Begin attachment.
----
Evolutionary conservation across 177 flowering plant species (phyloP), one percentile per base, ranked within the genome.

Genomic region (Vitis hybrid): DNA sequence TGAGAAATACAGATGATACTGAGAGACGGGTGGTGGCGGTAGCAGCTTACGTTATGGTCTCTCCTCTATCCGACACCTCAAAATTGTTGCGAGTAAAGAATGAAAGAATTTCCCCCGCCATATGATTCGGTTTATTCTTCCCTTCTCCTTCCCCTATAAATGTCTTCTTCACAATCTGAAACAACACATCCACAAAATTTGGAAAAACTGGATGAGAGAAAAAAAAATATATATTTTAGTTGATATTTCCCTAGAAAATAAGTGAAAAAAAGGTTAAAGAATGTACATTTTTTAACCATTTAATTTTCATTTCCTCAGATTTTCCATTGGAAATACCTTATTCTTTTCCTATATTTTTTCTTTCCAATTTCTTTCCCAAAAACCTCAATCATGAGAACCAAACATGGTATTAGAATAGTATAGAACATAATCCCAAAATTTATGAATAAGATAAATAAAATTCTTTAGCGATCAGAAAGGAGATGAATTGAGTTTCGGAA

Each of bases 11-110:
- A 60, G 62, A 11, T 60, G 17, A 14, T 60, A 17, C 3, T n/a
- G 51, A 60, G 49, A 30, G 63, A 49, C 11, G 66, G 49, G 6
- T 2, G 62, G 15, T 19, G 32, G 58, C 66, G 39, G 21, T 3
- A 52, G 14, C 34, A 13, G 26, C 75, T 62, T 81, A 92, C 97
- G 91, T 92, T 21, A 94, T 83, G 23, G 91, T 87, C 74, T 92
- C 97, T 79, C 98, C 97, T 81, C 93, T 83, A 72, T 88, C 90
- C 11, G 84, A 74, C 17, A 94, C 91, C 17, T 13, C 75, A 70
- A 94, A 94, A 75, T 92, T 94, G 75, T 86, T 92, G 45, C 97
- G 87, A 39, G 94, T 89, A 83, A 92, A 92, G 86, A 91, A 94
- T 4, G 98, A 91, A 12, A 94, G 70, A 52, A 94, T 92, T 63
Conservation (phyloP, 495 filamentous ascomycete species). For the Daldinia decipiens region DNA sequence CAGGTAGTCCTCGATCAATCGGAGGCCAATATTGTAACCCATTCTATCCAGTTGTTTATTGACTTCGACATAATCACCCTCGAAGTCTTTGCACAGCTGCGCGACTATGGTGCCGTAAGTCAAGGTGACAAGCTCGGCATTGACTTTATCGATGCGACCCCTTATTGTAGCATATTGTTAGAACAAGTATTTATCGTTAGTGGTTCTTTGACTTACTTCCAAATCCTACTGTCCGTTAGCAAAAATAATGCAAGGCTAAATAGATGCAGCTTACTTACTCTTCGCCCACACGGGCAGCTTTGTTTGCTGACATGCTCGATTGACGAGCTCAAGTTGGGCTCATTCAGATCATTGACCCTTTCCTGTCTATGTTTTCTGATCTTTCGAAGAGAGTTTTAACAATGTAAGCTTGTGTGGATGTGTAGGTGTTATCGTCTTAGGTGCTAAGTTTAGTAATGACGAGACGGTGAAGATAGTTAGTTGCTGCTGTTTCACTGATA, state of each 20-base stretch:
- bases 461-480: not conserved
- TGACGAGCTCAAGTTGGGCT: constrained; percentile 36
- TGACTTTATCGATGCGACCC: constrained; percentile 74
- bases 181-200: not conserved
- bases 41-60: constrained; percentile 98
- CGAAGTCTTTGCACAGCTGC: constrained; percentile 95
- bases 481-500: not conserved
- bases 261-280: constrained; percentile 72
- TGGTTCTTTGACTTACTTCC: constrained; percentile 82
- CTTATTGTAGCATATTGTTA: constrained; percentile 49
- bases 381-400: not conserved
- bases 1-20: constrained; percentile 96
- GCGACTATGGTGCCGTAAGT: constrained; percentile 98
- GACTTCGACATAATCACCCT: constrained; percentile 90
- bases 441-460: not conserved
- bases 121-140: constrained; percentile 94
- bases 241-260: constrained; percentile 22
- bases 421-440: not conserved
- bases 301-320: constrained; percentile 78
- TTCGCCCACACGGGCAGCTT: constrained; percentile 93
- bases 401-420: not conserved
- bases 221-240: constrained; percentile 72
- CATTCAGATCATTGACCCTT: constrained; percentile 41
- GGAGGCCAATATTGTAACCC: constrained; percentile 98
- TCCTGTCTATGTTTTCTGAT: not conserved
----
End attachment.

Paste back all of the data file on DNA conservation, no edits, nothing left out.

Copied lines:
Evolutionary conservation across 177 flowering plant species (phyloP), one percentile per base, ranked within the genome.

Genomic region (Vitis hybrid): DNA sequence TGAGAAATACAGATGATACTGAGAGACGGGTGGTGGCGGTAGCAGCTTACGTTATGGTCTCTCCTCTATCCGACACCTCAAAATTGTTGCGAGTAAAGAATGAAAGAATTTCCCCCGCCATATGATTCGGTTTATTCTTCCCTTCTCCTTCCCCTATAAATGTCTTCTTCACAATCTGAAACAACACATCCACAAAATTTGGAAAAACTGGATGAGAGAAAAAAAAATATATATTTTAGTTGATATTTCCCTAGAAAATAAGTGAAAAAAAGGTTAAAGAATGTACATTTTTTAACCATTTAATTTTCATTTCCTCAGATTTTCCATTGGAAATACCTTATTCTTTTCCTATATTTTTTCTTTCCAATTTCTTTCCCAAAAACCTCAATCATGAGAACCAAACATGGTATTAGAATAGTATAGAACATAATCCCAAAATTTATGAATAAGATAAATAAAATTCTTTAGCGATCAGAAAGGAGATGAATTGAGTTTCGGAA

Each of bases 11-110:
- A 60, G 62, A 11, T 60, G 17, A 14, T 60, A 17, C 3, T n/a
- G 51, A 60, G 49, A 30, G 63, A 49, C 11, G 66, G 49, G 6
- T 2, G 62, G 15, T 19, G 32, G 58, C 66, G 39, G 21, T 3
- A 52, G 14, C 34, A 13, G 26, C 75, T 62, T 81, A 92, C 97
- G 91, T 92, T 21, A 94, T 83, G 23, G 91, T 87, C 74, T 92
- C 97, T 79, C 98, C 97, T 81, C 93, T 83, A 72, T 88, C 90
- C 11, G 84, A 74, C 17, A 94, C 91, C 17, T 13, C 75, A 70
- A 94, A 94, A 75, T 92, T 94, G 75, T 86, T 92, G 45, C 97
- G 87, A 39, G 94, T 89, A 83, A 92, A 92, G 86, A 91, A 94
- T 4, G 98, A 91, A 12, A 94, G 70, A 52, A 94, T 92, T 63
Conservation (phyloP, 495 filamentous ascomycete species). For the Daldinia decipiens region DNA sequence CAGGTAGTCCTCGATCAATCGGAGGCCAATATTGTAACCCATTCTATCCAGTTGTTTATTGACTTCGACATAATCACCCTCGAAGTCTTTGCACAGCTGCGCGACTATGGTGCCGTAAGTCAAGGTGACAAGCTCGGCATTGACTTTATCGATGCGACCCCTTATTGTAGCATATTGTTAGAACAAGTATTTATCGTTAGTGGTTCTTTGACTTACTTCCAAATCCTACTGTCCGTTAGCAAAAATAATGCAAGGCTAAATAGATGCAGCTTACTTACTCTTCGCCCACACGGGCAGCTTTGTTTGCTGACATGCTCGATTGACGAGCTCAAGTTGGGCTCATTCAGATCATTGACCCTTTCCTGTCTATGTTTTCTGATCTTTCGAAGAGAGTTTTAACAATGTAAGCTTGTGTGGATGTGTAGGTGTTATCGTCTTAGGTGCTAAGTTTAGTAATGACGAGACGGTGAAGATAGTTAGTTGCTGCTGTTTCACTGATA, state of each 20-base stretch:
- bases 461-480: not conserved
- TGACGAGCTCAAGTTGGGCT: constrained; percentile 36
- TGACTTTATCGATGCGACCC: constrained; percentile 74
- bases 181-200: not conserved
- bases 41-60: constrained; percentile 98
- CGAAGTCTTTGCACAGCTGC: constrained; percentile 95
- bases 481-500: not conserved
- bases 261-280: constrained; percentile 72
- TGGTTCTTTGACTTACTTCC: constrained; percentile 82
- CTTATTGTAGCATATTGTTA: constrained; percentile 49
- bases 381-400: not conserved
- bases 1-20: constrained; percentile 96
- GCGACTATGGTGCCGTAAGT: constrained; percentile 98
- GACTTCGACATAATCACCCT: constrained; percentile 90
- bases 441-460: not conserved
- bases 121-140: constrained; percentile 94
- bases 241-260: constrained; percentile 22
- bases 421-440: not conserved
- bases 301-320: constrained; percentile 78
- TTCGCCCACACGGGCAGCTT: constrained; percentile 93
- bases 401-420: not conserved
- bases 221-240: constrained; percentile 72
- CATTCAGATCATTGACCCTT: constrained; percentile 41
- GGAGGCCAATATTGTAACCC: constrained; percentile 98
- TCCTGTCTATGTTTTCTGAT: not conserved